|655: Holy Trinity, Kerkyra, Corfu, Greece|
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Mystery Worshipper: Rambling Rector.
The church: Holy Trinity, Kerkyra, Corfu, Greece.
Denomination: Church of England (Diocese in Europe).
The church: As might be expected, the congregation were mainly ex-patriots. Most were British but we heard North American and South African accents, as well as a few native voices.
The neighbourhood: The church has occupied the old Ionian parliament premises since the end of the British Protectorate in 1864, when the garrison church was returned to the Orthodox.
The cast: The Rev. Frank Holt, locum chaplain.
What was the name of the service?
The newsletter advertised morning prayer but this was, in fact, holy communion.
How full was the building?
It was pretty full until the sunday school joined us; they filled up the remaining space.
Did anyone welcome you personally?
We were given a brief "good morning." from the sidesman as he handed us our books. The seemingly interminable notices had already started as we arrived, so no-one else could greet us.
Was your pew comfortable?
The other "taverna touch": straight-backed chairs with those woven raffia seats that leave their impression on your nether regions. But just so we didn't forget we were Anglicans, they were arranged in serried ranks so as to resemble pews as much as possible.
How would you describe the pre-service atmosphere?
The people were quiet and mostly attentive, as the lady giving the notices took us through every event from mid-October to beyond Christmas, with appeals for help at each of them.
What were the exact opening words of the service?
"Well, as it's now almost 12 o'clock..." (the congregation laughed, as it was in fact 10.47am)... "hymn number 278."
What books did the congregation use during the service?
Songs and Hymns of Fellowship and Common Worship Holy Communion Order One.
What musical instruments were played?
A keyboard. The first and the last hymns were played at a funereal pace which seemed to get slower and slower.
Did anything distract you?
The sidesman constantly paced backwards and forwards during the reading of the first two Bible passages.
Was the worship stiff-upper-lip, happy clappy, or what?
I suspect it was slightly more happy-clappy then the locum chaplain was comfortable with, and much less so than at least some of the congregation would have liked. There was great fervour and some tentative hand-raising in the hymn-singing, and the choice was all of the "Moody & Sankey" ilk.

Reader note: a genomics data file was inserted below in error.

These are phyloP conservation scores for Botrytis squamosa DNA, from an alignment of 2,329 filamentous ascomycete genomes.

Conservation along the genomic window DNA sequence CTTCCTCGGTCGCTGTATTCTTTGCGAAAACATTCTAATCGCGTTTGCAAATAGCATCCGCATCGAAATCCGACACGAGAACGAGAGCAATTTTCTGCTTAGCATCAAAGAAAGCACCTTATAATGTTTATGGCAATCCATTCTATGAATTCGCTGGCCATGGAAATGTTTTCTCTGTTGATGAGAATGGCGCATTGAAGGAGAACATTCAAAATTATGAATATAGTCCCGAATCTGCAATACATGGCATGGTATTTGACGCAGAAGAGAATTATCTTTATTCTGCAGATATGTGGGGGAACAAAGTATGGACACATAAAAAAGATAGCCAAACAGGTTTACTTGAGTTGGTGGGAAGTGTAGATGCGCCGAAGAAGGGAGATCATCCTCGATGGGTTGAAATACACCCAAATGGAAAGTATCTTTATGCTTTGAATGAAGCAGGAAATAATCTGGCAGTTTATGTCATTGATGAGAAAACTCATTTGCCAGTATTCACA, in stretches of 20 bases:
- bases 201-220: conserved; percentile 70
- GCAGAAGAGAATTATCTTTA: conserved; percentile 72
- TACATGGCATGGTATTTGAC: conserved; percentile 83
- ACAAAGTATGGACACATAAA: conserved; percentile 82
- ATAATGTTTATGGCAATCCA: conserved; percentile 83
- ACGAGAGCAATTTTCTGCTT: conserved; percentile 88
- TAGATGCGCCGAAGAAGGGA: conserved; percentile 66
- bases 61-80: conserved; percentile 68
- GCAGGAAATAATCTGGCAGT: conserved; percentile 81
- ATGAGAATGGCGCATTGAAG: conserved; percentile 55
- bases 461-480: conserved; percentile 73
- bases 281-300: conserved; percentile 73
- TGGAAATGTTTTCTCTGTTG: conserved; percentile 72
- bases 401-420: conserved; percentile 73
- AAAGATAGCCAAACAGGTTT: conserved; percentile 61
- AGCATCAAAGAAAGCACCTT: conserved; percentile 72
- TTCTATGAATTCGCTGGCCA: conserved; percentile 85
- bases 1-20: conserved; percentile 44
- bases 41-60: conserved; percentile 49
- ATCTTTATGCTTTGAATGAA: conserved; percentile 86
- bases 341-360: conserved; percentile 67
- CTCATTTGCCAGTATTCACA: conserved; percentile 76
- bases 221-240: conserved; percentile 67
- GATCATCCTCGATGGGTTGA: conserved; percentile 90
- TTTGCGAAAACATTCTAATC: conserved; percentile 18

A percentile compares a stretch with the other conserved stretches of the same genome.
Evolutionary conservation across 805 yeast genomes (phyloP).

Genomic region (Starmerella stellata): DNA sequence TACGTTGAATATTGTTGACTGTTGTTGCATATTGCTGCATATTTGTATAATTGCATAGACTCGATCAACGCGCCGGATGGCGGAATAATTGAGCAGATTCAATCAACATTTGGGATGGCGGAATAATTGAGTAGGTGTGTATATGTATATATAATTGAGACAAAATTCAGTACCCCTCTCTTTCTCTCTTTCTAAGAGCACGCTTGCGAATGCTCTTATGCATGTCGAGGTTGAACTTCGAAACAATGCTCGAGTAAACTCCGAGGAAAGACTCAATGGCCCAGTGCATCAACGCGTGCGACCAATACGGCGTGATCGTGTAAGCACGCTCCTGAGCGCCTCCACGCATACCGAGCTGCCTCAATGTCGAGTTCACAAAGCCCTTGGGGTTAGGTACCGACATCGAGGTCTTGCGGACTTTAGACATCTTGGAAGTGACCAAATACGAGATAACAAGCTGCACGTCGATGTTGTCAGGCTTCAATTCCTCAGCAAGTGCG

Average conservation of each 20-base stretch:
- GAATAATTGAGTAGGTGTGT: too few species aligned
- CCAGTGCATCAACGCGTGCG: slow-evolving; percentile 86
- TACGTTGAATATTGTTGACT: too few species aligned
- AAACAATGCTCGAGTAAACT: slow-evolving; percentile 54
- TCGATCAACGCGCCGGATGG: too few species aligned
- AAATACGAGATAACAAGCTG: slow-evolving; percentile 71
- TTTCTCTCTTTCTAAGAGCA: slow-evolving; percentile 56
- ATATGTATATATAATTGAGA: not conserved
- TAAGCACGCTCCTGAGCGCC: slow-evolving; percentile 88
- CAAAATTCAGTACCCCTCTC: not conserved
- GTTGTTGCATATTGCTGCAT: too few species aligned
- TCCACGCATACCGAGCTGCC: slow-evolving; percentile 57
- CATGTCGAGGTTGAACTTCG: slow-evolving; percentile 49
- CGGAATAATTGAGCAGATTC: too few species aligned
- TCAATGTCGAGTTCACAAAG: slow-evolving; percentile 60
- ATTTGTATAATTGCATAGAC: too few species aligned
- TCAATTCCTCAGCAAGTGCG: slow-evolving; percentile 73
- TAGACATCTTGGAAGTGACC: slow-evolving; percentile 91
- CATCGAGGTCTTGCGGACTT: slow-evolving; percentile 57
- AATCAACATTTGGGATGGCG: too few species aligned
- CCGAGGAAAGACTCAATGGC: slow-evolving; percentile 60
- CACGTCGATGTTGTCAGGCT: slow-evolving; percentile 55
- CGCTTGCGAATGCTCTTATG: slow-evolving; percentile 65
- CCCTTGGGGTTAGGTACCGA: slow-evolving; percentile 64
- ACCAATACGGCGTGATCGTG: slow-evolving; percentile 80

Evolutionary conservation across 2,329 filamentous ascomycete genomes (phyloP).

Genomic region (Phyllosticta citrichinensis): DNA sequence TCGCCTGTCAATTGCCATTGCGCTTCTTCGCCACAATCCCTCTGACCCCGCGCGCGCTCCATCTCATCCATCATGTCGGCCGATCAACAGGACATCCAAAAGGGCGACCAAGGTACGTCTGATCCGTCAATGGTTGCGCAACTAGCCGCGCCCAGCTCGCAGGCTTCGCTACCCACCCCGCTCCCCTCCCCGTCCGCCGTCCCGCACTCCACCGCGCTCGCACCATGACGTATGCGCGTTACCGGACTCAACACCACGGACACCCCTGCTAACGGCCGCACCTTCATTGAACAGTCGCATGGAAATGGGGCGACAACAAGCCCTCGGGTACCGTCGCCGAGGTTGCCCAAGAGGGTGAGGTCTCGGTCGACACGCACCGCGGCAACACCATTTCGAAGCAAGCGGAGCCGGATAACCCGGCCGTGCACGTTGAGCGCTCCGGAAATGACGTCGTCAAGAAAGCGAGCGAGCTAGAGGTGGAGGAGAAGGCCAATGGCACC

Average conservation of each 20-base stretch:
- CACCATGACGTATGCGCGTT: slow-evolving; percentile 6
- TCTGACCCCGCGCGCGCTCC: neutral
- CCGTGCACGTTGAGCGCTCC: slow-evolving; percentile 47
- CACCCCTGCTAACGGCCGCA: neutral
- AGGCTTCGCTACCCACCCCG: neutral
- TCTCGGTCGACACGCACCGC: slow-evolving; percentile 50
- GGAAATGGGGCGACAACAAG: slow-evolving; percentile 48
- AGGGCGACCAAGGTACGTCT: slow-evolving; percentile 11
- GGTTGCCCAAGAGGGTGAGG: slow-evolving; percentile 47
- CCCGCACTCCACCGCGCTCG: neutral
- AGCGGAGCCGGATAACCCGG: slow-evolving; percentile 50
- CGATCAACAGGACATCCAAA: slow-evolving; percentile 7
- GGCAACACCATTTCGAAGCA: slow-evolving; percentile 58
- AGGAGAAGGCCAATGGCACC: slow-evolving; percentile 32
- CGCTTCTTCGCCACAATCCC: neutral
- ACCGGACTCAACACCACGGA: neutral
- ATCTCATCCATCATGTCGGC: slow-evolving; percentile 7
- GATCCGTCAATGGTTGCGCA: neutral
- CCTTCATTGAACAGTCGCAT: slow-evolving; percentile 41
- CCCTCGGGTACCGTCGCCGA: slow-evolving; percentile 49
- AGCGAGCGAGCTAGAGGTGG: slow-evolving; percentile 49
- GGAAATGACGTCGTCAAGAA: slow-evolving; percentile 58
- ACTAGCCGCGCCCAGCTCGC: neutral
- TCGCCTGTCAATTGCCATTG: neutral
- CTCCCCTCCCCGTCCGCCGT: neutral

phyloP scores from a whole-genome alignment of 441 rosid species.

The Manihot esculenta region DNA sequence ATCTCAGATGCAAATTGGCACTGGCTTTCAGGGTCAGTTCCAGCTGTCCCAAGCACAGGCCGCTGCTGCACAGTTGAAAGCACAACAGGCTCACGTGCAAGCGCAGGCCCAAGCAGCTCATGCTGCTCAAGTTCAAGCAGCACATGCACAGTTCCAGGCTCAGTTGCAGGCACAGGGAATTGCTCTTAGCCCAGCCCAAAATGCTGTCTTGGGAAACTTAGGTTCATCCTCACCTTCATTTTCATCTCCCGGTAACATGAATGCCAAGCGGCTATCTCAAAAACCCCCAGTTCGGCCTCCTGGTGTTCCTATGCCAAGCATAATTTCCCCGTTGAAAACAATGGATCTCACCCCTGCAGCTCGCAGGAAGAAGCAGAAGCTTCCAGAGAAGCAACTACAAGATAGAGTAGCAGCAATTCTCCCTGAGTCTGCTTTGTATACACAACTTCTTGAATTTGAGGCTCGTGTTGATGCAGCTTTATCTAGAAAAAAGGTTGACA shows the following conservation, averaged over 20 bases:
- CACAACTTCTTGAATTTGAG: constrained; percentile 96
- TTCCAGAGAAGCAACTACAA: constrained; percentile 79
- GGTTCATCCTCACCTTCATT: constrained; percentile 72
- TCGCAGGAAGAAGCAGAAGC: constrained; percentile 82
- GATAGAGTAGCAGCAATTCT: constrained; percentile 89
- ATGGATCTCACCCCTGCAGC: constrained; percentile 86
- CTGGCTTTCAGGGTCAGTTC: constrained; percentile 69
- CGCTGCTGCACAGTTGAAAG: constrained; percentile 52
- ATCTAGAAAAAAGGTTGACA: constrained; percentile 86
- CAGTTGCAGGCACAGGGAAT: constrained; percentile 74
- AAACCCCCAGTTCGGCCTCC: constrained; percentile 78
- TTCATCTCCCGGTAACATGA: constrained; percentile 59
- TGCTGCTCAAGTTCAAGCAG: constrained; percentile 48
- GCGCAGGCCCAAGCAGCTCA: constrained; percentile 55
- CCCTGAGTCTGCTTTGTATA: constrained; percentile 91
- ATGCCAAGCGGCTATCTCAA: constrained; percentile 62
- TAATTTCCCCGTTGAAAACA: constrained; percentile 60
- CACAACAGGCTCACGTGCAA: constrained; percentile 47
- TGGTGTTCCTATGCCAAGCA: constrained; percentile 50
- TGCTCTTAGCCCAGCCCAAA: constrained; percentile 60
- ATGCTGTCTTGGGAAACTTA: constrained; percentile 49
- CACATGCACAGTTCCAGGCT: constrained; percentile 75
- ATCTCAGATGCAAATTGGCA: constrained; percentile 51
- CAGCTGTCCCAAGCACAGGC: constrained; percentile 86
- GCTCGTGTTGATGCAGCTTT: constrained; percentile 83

Exactly how long was the sermon?
On a scale of 1-10, how good was the preacher?
7 Frank had an engaging way of making us feel he was talking with us rather than at us, even when he was telling us off!
In a nutshell, what was the sermon about?
The Intercontinental Church Society had just appointed a new full-time chaplain, who was due in the new year after a long interregnum. The preacher, who had served as a locum over last Christmas, had made the mistake of emailing to congratulate him; he'd ended up serving another locum term at short notice. It was a bit of an "in" sermon about preparing for the the arrival of the new chaplain, with not a lot for the casual visitor to take away.
Which part of the service was like being in heaven?
The Sunday school children most of whom had been baptised and chrismated in the Orthodox church quietly and reverently received communion. It seemed so right and moved me almost to tears.
And which part was like being in... er... the other place?
The first and last hymns were spoilt by excruciating rallantandos.
What happened when you hung around after the service looking lost?
The chaplain and his wife greeted us and got chatting; no one else had much of a chance. One or two said "hello," or "where are you staying?" over coffee.
How would you describe the after-service coffee?
A good big mug of instant: very acceptable.
How would you feel about making this church your regular (where 10 = ecstatic, 0 = terminal)?
4 I would probably become Orthodox and come here occasionally for old times sake.
Did the service make you feel glad to be a Christian?
What one thing will you remember about all this in seven days' time?
The beautiful, heart-felt prayers that the lay intercessor had obviously spent so much time in composing.